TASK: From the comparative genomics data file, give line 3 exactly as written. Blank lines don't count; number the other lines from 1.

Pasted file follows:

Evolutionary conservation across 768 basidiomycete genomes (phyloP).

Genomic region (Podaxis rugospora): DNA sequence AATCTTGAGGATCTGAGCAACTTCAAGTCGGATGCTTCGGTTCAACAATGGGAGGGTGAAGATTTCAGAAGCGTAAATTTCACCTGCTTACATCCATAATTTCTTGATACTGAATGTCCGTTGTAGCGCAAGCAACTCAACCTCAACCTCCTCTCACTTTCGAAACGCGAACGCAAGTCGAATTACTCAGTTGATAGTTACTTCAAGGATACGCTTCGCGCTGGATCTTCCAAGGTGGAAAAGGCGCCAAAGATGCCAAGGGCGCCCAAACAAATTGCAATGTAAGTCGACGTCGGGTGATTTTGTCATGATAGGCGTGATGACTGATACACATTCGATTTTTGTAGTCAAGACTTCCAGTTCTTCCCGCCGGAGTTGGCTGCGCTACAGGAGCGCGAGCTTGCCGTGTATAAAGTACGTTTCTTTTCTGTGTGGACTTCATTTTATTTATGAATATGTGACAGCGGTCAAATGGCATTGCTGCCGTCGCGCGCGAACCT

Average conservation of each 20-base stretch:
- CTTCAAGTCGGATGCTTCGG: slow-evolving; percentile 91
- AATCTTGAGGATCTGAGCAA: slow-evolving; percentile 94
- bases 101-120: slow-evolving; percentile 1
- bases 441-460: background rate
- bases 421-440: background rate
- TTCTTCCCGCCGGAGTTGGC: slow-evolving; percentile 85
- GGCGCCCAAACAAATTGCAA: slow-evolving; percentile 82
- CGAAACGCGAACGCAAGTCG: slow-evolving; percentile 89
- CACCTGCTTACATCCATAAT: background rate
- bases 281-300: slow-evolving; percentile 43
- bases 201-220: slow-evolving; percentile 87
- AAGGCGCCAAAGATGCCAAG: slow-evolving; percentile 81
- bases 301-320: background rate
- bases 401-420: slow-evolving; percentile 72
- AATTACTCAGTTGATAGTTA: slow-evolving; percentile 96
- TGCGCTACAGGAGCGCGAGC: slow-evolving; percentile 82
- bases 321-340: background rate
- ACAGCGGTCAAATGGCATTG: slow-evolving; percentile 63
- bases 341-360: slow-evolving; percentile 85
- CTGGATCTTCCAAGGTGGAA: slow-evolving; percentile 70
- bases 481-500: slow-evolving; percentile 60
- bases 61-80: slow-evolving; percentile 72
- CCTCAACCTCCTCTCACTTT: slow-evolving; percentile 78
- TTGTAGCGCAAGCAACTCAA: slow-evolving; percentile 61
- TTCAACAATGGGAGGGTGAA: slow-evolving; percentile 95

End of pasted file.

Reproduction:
Average conservation of each 20-base stretch: